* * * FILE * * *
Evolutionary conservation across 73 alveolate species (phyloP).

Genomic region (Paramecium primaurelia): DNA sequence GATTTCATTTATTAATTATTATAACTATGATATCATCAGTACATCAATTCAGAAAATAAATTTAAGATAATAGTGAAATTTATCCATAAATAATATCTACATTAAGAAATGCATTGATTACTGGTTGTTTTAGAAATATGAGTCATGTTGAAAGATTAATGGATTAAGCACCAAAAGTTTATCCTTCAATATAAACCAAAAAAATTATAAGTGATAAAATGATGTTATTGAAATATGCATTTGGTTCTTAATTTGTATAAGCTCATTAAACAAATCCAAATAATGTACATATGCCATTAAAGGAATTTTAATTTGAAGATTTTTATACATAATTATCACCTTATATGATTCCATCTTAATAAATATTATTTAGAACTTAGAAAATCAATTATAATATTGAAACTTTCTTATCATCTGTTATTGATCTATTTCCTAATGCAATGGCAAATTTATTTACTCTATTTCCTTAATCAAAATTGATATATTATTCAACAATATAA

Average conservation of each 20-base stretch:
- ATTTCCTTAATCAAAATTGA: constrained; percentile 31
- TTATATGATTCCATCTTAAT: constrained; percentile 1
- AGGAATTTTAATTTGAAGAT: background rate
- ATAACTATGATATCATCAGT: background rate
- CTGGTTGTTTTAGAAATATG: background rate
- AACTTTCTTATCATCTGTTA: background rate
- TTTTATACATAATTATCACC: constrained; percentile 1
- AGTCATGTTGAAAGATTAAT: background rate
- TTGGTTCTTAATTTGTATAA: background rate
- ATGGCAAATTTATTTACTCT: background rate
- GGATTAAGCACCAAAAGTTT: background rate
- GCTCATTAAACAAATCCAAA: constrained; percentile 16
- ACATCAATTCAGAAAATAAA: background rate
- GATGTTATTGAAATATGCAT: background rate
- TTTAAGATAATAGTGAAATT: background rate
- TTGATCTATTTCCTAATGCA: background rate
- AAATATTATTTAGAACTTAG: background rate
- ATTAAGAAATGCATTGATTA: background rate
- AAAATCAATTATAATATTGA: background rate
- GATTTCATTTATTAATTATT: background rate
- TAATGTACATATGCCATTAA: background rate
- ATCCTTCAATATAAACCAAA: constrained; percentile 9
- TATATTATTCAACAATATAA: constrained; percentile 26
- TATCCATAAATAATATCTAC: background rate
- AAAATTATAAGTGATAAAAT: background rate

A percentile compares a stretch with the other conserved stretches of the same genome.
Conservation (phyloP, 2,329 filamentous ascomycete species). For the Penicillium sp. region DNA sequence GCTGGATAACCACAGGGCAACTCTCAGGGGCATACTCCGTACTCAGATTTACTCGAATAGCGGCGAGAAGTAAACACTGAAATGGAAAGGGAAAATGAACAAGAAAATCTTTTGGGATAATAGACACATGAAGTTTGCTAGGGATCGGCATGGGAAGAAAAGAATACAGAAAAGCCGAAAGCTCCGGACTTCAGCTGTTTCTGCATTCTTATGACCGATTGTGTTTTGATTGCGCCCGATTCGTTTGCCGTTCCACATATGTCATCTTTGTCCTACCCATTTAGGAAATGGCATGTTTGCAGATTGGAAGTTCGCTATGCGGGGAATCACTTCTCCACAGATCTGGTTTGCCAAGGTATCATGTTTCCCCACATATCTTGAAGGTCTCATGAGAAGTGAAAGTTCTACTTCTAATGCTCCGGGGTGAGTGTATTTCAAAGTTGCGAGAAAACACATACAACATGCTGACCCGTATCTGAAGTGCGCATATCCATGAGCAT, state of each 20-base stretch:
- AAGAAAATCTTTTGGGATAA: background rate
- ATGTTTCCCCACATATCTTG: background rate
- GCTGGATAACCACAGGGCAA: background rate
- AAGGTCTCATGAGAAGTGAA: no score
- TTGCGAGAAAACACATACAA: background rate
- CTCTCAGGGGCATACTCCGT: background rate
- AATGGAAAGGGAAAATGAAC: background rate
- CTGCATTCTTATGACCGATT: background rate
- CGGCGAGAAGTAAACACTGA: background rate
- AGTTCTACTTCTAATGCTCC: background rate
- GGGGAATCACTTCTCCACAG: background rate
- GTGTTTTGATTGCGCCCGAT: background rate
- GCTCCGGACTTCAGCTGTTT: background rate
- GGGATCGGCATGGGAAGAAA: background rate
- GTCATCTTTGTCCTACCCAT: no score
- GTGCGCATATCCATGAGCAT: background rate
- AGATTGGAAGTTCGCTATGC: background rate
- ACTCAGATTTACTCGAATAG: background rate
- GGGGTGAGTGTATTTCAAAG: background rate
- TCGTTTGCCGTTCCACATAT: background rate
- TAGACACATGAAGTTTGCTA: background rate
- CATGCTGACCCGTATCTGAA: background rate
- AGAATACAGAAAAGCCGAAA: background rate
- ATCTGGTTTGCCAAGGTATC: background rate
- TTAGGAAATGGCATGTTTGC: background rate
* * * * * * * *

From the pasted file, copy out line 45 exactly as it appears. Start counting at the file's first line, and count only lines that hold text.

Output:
- GTCATCTTTGTCCTACCCAT: no score